The Japanese Sword and the Japanese Idioms Part 4

There are even more sword-related Japanese idioms we would like to introduce to you. “Tsukeyaki-ba” (Blade forged and stuck on) When a sword loses its sharpness, sometimes swordsmiths will stick on a tempered blade made of steel. This is called Tsukeyaki-ba, but such a blade very quickly loses its cutting ability and becomes useless. From this analogy, this term refers to knowledge and skills that were hastily acquired without maturity. “Yaki ga mawaru” (The burn gets around) During the forging process of the Japanese sword, the blade is hardened by putting it through the fire. But too much fire actually weakens its sharpness. This has developed into an idiom which…

The Japanese Sword and the Japanese Idioms Part 3

We will continue introducing Japanese idioms that related to the sword. “Seppa tsumaru” (The seppa is stuck) Seppa is a long elliptical thin metal piece on both sides of the swordguard. One is placed between the guard and the habaki (the metal encircling the base of the blade), and another between the guard and the hilt. It is designed to stabilize the swordguard. When this seppa is stuck, the sword cannot be drawn, leaving you in a rather urgent situation in which you cannot fight and cannot run away. When one is in such a situation, we used the term seppa tsumaru. “Mi kara deta sabi” (The rust from the…

The Kumo and Matsu That Protect Kenshi

The Kendo Mune has some decorations around the chest other than the beam of light. It is woven around the beam in a Kumo pattern (cloud), Matsu pattern (pine tree), or a combination of the two. The Kumo pattern has two lines meeting together from left and right before creating a whirlwind shape after the cross. This is the traditional Kumo pattern, a design of nature cherished by the Japanese from long ago. The Matsu pattern is also a design passed on through the generations, characterized by its idiosyncratic shape like a slightly-crushed UFO. The most popular Matsu shape for the vest is called sangai-Matsui (three-story pine), a pattern with…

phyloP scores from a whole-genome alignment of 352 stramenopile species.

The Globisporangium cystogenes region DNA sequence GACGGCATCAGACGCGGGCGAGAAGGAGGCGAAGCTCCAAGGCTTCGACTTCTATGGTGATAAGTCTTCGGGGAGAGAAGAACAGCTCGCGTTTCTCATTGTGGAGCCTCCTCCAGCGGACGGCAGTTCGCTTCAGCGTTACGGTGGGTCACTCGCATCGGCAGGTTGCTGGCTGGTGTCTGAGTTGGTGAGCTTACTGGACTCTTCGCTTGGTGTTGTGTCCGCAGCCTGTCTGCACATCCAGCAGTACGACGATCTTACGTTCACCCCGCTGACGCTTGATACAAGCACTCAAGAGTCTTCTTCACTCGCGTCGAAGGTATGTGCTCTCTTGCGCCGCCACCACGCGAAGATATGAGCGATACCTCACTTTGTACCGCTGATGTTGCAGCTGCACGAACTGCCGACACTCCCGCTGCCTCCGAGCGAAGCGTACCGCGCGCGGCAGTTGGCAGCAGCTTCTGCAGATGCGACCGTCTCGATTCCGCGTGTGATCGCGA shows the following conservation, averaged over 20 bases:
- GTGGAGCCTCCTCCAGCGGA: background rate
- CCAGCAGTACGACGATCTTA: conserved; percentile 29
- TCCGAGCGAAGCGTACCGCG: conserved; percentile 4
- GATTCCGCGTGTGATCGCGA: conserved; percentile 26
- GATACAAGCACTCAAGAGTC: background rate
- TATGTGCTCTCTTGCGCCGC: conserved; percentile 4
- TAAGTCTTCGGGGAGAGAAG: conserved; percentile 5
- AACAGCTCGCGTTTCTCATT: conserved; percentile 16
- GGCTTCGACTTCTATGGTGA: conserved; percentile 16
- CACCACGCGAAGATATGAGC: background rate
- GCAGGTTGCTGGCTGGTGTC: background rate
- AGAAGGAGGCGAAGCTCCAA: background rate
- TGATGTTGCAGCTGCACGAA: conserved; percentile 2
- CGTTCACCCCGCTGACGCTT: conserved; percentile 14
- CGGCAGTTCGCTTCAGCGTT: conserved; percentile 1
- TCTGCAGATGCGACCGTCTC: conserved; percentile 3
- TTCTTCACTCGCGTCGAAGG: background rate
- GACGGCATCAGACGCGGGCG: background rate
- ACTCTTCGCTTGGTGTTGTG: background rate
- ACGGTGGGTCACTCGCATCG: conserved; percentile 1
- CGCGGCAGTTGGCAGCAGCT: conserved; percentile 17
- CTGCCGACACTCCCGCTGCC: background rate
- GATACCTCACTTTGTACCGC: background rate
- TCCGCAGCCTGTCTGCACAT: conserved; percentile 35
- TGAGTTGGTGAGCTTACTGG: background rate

Are you familiar with the expression byo-jo-shin-kore-do?

Are you familiar with the expression byo-jo-shin-kore-do? The follow is the definition: “In martial arts terms – to expel the four diseases of fear, alarm, confusion, and doubt, to keep a calm mind, and remain cool-headed is of utmost importance; this is the right path for man the highest form of morality.” This spirit is considered the highest moral standard. From its very beginnings, martial arts as put a huge emphasis on “respec”. Kendo, sumo-do, naginata-do all have the suffix “-do” attached to it. During such contests, if you clench your fists to show your delight, the merits of that move will be retracted. This is because such acts are…

The Japanese Sword and the Japanese Idioms Part 2

For this entry, I would like to continue to introduce Japanese idioms related to the Japanese sword. “Dotanba” (A podium made of sand) During the Edo period, the execution place for criminals had a podium made by a piling up sand. These grounds were also used to test out swords by cutting up bodies. Often there would be a carving in the sword to indicate the number of bodies it successfully severed on debut! The podium made by the pile of sand is called dotanba. At the dotanba, one has nowhere to escape and is about to meet his fate. Today this word is used for desperate situations or circumstances…